All work and some play Two?s company On the right track Marching orders Et tu, Brute? At home in the world Room with a view
- Published 5.06.05
It is perhaps Rajiv Gandhi?s most lasting legacy ? prime ministerial holidays. Kovalam, Rajasthan and other favourites on the tourist track apart, India?s youngest prime minister can be credited with making Lakshwadeep a fashionable holiday destination. The dour PV Narasimha Rao lived and breathed work 365 days of the year, but Atal Bihari Vajpayee revived the tradition with his sojourns in Goa, Kumarakom or Manali. Manmohan Singh?s trips to Ranthambore and, last weekend, to the cooler climes of Himachal weren?t exactly holidays. The over-worked PM was trying to mix work and pleasure, following doctors? orders to take it easy. Thus seeing his first live tiger in Ranthambore was a bonus, the real business was to talk to the forest officials there; in Himachal, it was to underline, with his presence, the importance of generating more power to officials there. Officials accompanying him were, understandably, uncomplaining despite being made to work on a weekend. They brought a smile to Singh?s face when they recalled how Rajiv Gandhi had once held a cabinet meeting in a wild-life park, followed by a performance by Sridevi in the evening. One wonders if Singh would go so far. But if he did, who would it be? Mallika Sherawat or Aishwarya Rai? If his wife, Gursharan Kaur, had her way, it?d probably be bubbly Rani!
If the moral of Bunty aur Babli is that trouble comes in pairs, then it?s a dictum that applies very well to Bihar politics. Remember Sadhu and Subhash Yadav ? the two brothers-in-law who were the bane of Laloo raj. President?s rule in the state has been plagued by the Lovely-Sweety raj. These are the two worthy sons of governor Buta Singh. And now there come Bunty and Babli, as Arun Jaitley and Uma Bharti ? the unlikely pair who will be in charge of elections in the state ? have been christened by cheeky party-wallahs. In this case, the BJP will perhaps be hoping that two is for joy.
The world may think of Laloo Prasad Yadav as self-serving, corrupt and inefficient, but Laloo Prasad Yadav believes he is the best railways minister the country has had since independence. The number of accidents has come down in 2004-05 to 234, the minister claimed recently at a programme to mark the completion of the UPA?s one year in office. Not only that, passenger traffic had grown 6 per cent and freight 8 per cent in the past one year, as against an average of 3.6 and 4 per cent, respectively, in the last two decades. And what about his big vision ? the 10,000 km-long freight corridor? Lest the scale of his pet project escape anyone, Laloo was quick to remind everyone that since 1950-51, the railways had added only 9,625 kms of new tracks. He may have done all he claims and more, but given the condition of Bihar, people can hardly be blamed for taking all this tall talk as a big joke.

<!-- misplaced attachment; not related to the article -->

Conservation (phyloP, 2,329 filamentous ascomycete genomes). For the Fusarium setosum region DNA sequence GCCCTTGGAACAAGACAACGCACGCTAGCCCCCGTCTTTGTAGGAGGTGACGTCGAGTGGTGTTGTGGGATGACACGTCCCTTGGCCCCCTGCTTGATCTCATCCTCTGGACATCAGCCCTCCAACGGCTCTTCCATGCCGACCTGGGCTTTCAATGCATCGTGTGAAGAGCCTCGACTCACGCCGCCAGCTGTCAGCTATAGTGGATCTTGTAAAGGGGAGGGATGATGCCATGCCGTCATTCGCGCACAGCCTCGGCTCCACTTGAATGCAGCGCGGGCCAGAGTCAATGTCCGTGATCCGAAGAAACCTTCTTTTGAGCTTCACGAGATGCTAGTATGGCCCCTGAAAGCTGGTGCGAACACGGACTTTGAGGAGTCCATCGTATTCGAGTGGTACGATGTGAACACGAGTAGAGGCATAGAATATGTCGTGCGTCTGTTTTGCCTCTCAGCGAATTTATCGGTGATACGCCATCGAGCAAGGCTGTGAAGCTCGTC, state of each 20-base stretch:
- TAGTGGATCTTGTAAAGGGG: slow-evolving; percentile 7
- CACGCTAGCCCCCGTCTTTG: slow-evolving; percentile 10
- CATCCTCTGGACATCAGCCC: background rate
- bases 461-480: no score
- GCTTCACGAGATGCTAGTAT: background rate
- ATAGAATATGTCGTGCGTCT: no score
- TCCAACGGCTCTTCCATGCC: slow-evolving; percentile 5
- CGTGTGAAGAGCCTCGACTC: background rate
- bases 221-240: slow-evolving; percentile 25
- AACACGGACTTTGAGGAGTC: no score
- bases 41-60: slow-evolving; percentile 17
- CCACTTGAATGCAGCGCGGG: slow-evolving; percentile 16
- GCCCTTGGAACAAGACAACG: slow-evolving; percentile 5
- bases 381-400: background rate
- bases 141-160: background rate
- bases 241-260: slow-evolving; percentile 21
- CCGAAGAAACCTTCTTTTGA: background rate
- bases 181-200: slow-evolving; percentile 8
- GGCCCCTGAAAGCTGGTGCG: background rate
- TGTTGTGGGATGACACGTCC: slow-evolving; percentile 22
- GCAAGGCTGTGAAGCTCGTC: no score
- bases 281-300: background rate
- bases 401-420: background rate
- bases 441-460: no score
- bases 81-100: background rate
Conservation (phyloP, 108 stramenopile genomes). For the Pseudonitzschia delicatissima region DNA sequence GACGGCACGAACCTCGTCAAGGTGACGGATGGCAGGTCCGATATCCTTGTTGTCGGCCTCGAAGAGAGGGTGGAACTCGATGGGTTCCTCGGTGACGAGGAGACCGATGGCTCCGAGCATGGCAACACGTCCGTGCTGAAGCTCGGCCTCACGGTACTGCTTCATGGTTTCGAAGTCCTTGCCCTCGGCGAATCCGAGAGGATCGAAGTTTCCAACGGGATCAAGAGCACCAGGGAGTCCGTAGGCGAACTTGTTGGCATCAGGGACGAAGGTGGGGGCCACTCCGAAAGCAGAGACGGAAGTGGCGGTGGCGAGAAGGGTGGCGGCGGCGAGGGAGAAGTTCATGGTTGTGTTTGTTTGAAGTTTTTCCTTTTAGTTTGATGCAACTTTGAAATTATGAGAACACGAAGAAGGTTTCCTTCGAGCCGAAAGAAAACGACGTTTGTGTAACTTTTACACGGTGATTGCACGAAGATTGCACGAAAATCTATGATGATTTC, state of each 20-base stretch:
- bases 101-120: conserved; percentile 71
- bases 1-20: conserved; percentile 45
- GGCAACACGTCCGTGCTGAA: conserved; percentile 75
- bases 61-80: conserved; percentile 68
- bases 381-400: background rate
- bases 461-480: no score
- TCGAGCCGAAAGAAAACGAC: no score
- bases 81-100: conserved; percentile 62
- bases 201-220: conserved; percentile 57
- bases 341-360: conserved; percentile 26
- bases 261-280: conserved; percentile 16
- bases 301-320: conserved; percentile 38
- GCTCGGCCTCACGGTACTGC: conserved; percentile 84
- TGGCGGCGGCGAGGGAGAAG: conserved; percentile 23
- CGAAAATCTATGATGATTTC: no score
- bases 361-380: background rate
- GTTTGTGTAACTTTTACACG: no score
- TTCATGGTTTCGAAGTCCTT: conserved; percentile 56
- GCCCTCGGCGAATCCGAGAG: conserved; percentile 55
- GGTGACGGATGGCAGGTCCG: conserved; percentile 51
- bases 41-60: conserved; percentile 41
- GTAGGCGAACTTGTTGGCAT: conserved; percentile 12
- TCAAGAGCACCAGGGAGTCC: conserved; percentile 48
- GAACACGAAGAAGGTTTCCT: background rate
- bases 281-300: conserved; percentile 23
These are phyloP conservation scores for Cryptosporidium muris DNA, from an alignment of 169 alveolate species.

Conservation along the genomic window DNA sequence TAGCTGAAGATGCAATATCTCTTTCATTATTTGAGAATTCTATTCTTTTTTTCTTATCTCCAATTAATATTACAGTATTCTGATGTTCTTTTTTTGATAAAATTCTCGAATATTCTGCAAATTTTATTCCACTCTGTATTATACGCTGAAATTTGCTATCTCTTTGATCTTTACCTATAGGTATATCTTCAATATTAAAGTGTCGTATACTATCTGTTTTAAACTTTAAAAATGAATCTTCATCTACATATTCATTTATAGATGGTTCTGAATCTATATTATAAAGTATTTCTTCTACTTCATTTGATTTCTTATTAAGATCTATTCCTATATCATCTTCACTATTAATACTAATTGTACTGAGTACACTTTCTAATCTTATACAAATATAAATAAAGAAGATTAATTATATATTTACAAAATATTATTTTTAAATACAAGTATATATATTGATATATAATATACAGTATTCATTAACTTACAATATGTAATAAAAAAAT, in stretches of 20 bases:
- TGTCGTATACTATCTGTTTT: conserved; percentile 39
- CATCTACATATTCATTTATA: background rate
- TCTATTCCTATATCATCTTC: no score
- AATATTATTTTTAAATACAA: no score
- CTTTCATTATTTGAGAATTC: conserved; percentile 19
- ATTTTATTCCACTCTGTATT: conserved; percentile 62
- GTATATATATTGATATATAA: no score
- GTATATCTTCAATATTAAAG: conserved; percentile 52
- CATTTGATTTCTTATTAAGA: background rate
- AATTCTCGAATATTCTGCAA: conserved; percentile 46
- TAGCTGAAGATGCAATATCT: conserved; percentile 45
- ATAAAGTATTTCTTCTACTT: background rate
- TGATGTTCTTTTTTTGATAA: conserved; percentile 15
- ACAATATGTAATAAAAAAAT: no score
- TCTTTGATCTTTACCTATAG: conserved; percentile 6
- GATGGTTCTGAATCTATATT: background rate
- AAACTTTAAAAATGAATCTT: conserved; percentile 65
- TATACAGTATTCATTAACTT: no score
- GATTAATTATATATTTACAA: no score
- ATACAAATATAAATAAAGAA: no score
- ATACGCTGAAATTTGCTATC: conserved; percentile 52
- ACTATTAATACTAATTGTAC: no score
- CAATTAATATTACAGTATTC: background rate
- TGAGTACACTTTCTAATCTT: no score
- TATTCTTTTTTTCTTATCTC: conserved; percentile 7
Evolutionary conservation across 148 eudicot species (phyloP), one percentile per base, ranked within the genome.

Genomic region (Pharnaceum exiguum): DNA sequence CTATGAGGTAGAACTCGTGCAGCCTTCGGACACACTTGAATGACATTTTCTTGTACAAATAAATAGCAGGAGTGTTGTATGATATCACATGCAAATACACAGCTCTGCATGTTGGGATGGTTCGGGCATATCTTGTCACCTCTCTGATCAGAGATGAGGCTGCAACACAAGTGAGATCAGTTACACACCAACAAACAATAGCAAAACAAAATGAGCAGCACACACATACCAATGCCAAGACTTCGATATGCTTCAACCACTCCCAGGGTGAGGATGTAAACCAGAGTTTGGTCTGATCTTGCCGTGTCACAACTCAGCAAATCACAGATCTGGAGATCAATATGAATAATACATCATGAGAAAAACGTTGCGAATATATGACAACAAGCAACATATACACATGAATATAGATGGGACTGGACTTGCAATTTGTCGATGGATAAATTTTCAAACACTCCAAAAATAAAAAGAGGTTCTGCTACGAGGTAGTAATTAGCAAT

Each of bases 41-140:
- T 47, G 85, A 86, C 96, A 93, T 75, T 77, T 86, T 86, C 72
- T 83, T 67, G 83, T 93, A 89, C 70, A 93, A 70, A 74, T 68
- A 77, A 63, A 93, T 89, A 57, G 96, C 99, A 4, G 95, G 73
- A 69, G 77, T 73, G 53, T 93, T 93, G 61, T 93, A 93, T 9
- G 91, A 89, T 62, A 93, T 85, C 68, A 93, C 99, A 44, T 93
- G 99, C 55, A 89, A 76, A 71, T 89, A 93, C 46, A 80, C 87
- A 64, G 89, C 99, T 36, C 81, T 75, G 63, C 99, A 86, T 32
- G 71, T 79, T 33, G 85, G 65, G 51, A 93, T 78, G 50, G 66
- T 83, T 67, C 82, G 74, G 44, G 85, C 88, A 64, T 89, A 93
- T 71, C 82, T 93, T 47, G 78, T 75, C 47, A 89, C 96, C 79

It?s called being paid back in your own coin. KS Sudarshan finds that the demand he had raised about AB Vajpayee and LK Advani ? resign, walk off into the sunset while you?re still able ? coming back to haunt him. At a meeting of the RSS bosses, Sudarshan was told to name his successor at the earliest. Sudarshan should be thankful that at least, his seniors didn?t raise the demand in front of the TV cameras.
More trouble for the saffronites. Praveen Togadia and his associates haven?t taken kindly to LK Advani?s journey to the land of his birth. His expression of regret over the Babri demolition, especially, had them hopping mad. Having failed to be the prime minister of India, he perhaps now wants to be the prime minister of Pakistan, said Advani?s dear Praveen-bhai. Or perhaps, he is now looking for Muslim support to become PM of India, says Ashok Singhal, equally snide. Perhaps they?re just green...oops, saffron.
What goes up must come down. But how has Shivraj Patil, who was supposed to have done no good as home minister, redeemed his reputation so far as to be deemed ?much improved? in the report cards that went around on the completion of the UPA?s first year? Did the ?Save Shivraj? campaign mounted by the denizens of 99 South Avenue ? Salman Khurshid and Jairam Ramesh ? have anything to do with it? Your guess is as good as mine.
Congressmen are like weather-vanes ? good at reading the weather, especially where the next fair wind is coming from. No wonder they are all flocking to Rahul Gandhi these days, bending over backwards to make their loyalties to the heir apparent known. Look at the rush to offer their rooms at the Congress headquarters to the young man, who is yet to become even a gen-sec of the party. Digvijay Singh has probably won this round, causing heartburn among Ambika Soni, Janardhan Dwivedi and their ilk. Rahul, of course, is yet to signal his formal acceptance, but Diggy raja?s quarters had the most to offer by way of conveniences ? not the least of which is a kitchenette packed with Jasmine tea and Latin coffee. As Dwivedi had once said, tongue-in-cheek ? whatever else he?d done, the raja of Raghogarh had proved that he was capable of running a canteen. Dwivedi didn?t mean it as a compliment, but a good kitchen is not something to scoff at.